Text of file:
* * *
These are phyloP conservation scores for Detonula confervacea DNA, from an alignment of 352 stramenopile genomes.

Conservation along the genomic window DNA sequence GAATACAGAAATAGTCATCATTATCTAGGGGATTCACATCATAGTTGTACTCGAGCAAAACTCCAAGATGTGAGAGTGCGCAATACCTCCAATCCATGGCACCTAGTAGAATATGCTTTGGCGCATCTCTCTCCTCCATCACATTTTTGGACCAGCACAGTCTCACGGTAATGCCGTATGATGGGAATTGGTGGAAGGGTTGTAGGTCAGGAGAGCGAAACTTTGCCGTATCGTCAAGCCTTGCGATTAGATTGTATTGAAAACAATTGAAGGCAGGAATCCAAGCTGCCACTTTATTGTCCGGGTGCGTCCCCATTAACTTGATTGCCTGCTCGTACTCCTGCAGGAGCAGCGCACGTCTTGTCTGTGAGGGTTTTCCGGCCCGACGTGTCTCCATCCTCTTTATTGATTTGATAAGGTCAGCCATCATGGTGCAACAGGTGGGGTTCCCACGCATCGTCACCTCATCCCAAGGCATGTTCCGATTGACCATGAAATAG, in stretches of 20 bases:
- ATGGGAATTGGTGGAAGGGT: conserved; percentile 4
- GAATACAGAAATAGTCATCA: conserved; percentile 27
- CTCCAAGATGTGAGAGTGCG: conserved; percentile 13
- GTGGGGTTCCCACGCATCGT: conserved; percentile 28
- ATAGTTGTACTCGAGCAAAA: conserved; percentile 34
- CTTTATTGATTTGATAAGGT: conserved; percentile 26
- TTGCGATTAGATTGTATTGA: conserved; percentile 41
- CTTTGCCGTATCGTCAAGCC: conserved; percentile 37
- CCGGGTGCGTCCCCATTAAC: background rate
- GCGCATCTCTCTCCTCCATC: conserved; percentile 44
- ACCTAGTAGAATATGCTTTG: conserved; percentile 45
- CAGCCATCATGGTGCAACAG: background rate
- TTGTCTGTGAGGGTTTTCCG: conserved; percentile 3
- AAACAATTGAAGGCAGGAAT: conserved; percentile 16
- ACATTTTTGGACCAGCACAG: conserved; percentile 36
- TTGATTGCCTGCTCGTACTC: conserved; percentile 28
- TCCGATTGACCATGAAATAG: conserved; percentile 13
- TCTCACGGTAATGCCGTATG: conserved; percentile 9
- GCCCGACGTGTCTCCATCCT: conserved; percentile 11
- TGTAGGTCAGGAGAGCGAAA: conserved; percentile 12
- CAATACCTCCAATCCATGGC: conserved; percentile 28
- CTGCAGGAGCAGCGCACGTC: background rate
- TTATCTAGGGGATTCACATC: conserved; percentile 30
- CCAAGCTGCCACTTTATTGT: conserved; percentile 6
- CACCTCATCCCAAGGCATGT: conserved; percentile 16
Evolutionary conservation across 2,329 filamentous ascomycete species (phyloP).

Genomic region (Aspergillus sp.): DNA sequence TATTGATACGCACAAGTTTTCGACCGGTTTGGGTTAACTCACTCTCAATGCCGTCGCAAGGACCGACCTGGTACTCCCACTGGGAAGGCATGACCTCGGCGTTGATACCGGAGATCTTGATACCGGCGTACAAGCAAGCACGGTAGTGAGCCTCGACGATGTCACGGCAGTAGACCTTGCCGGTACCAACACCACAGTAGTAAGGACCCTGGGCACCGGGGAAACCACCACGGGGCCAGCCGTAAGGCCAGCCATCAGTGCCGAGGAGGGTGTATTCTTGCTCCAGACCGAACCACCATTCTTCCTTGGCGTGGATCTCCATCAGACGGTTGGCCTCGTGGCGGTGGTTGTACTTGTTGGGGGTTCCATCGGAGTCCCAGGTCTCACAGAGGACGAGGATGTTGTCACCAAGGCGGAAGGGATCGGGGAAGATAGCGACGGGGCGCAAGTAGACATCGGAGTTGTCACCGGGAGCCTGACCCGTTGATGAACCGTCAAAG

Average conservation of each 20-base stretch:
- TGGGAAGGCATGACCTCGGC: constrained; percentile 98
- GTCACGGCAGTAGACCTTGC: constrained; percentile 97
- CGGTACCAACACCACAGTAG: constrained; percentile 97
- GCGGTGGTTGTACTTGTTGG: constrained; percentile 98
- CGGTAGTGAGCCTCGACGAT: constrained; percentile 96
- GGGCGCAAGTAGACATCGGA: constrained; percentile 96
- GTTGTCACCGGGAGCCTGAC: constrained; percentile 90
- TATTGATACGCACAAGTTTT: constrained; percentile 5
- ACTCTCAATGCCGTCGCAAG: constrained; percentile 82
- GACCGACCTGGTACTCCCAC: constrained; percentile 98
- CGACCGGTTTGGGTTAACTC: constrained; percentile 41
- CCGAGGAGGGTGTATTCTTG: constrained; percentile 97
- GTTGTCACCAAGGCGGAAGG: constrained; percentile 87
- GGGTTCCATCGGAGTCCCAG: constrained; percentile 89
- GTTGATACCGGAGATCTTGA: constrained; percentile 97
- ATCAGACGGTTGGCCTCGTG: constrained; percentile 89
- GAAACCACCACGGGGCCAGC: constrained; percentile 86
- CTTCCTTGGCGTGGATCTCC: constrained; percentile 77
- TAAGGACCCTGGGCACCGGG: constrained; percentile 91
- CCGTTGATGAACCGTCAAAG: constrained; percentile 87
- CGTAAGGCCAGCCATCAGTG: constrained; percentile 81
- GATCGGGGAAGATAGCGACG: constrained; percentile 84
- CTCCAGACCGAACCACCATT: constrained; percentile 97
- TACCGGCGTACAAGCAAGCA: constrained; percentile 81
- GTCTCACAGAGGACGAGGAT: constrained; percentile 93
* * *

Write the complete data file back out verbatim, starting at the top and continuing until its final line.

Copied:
These are phyloP conservation scores for Detonula confervacea DNA, from an alignment of 352 stramenopile genomes.

Conservation along the genomic window DNA sequence GAATACAGAAATAGTCATCATTATCTAGGGGATTCACATCATAGTTGTACTCGAGCAAAACTCCAAGATGTGAGAGTGCGCAATACCTCCAATCCATGGCACCTAGTAGAATATGCTTTGGCGCATCTCTCTCCTCCATCACATTTTTGGACCAGCACAGTCTCACGGTAATGCCGTATGATGGGAATTGGTGGAAGGGTTGTAGGTCAGGAGAGCGAAACTTTGCCGTATCGTCAAGCCTTGCGATTAGATTGTATTGAAAACAATTGAAGGCAGGAATCCAAGCTGCCACTTTATTGTCCGGGTGCGTCCCCATTAACTTGATTGCCTGCTCGTACTCCTGCAGGAGCAGCGCACGTCTTGTCTGTGAGGGTTTTCCGGCCCGACGTGTCTCCATCCTCTTTATTGATTTGATAAGGTCAGCCATCATGGTGCAACAGGTGGGGTTCCCACGCATCGTCACCTCATCCCAAGGCATGTTCCGATTGACCATGAAATAG, in stretches of 20 bases:
- ATGGGAATTGGTGGAAGGGT: conserved; percentile 4
- GAATACAGAAATAGTCATCA: conserved; percentile 27
- CTCCAAGATGTGAGAGTGCG: conserved; percentile 13
- GTGGGGTTCCCACGCATCGT: conserved; percentile 28
- ATAGTTGTACTCGAGCAAAA: conserved; percentile 34
- CTTTATTGATTTGATAAGGT: conserved; percentile 26
- TTGCGATTAGATTGTATTGA: conserved; percentile 41
- CTTTGCCGTATCGTCAAGCC: conserved; percentile 37
- CCGGGTGCGTCCCCATTAAC: background rate
- GCGCATCTCTCTCCTCCATC: conserved; percentile 44
- ACCTAGTAGAATATGCTTTG: conserved; percentile 45
- CAGCCATCATGGTGCAACAG: background rate
- TTGTCTGTGAGGGTTTTCCG: conserved; percentile 3
- AAACAATTGAAGGCAGGAAT: conserved; percentile 16
- ACATTTTTGGACCAGCACAG: conserved; percentile 36
- TTGATTGCCTGCTCGTACTC: conserved; percentile 28
- TCCGATTGACCATGAAATAG: conserved; percentile 13
- TCTCACGGTAATGCCGTATG: conserved; percentile 9
- GCCCGACGTGTCTCCATCCT: conserved; percentile 11
- TGTAGGTCAGGAGAGCGAAA: conserved; percentile 12
- CAATACCTCCAATCCATGGC: conserved; percentile 28
- CTGCAGGAGCAGCGCACGTC: background rate
- TTATCTAGGGGATTCACATC: conserved; percentile 30
- CCAAGCTGCCACTTTATTGT: conserved; percentile 6
- CACCTCATCCCAAGGCATGT: conserved; percentile 16
Evolutionary conservation across 2,329 filamentous ascomycete species (phyloP).

Genomic region (Aspergillus sp.): DNA sequence TATTGATACGCACAAGTTTTCGACCGGTTTGGGTTAACTCACTCTCAATGCCGTCGCAAGGACCGACCTGGTACTCCCACTGGGAAGGCATGACCTCGGCGTTGATACCGGAGATCTTGATACCGGCGTACAAGCAAGCACGGTAGTGAGCCTCGACGATGTCACGGCAGTAGACCTTGCCGGTACCAACACCACAGTAGTAAGGACCCTGGGCACCGGGGAAACCACCACGGGGCCAGCCGTAAGGCCAGCCATCAGTGCCGAGGAGGGTGTATTCTTGCTCCAGACCGAACCACCATTCTTCCTTGGCGTGGATCTCCATCAGACGGTTGGCCTCGTGGCGGTGGTTGTACTTGTTGGGGGTTCCATCGGAGTCCCAGGTCTCACAGAGGACGAGGATGTTGTCACCAAGGCGGAAGGGATCGGGGAAGATAGCGACGGGGCGCAAGTAGACATCGGAGTTGTCACCGGGAGCCTGACCCGTTGATGAACCGTCAAAG

Average conservation of each 20-base stretch:
- TGGGAAGGCATGACCTCGGC: constrained; percentile 98
- GTCACGGCAGTAGACCTTGC: constrained; percentile 97
- CGGTACCAACACCACAGTAG: constrained; percentile 97
- GCGGTGGTTGTACTTGTTGG: constrained; percentile 98
- CGGTAGTGAGCCTCGACGAT: constrained; percentile 96
- GGGCGCAAGTAGACATCGGA: constrained; percentile 96
- GTTGTCACCGGGAGCCTGAC: constrained; percentile 90
- TATTGATACGCACAAGTTTT: constrained; percentile 5
- ACTCTCAATGCCGTCGCAAG: constrained; percentile 82
- GACCGACCTGGTACTCCCAC: constrained; percentile 98
- CGACCGGTTTGGGTTAACTC: constrained; percentile 41
- CCGAGGAGGGTGTATTCTTG: constrained; percentile 97
- GTTGTCACCAAGGCGGAAGG: constrained; percentile 87
- GGGTTCCATCGGAGTCCCAG: constrained; percentile 89
- GTTGATACCGGAGATCTTGA: constrained; percentile 97
- ATCAGACGGTTGGCCTCGTG: constrained; percentile 89
- GAAACCACCACGGGGCCAGC: constrained; percentile 86
- CTTCCTTGGCGTGGATCTCC: constrained; percentile 77
- TAAGGACCCTGGGCACCGGG: constrained; percentile 91
- CCGTTGATGAACCGTCAAAG: constrained; percentile 87
- CGTAAGGCCAGCCATCAGTG: constrained; percentile 81
- GATCGGGGAAGATAGCGACG: constrained; percentile 84
- CTCCAGACCGAACCACCATT: constrained; percentile 97
- TACCGGCGTACAAGCAAGCA: constrained; percentile 81
- GTCTCACAGAGGACGAGGAT: constrained; percentile 93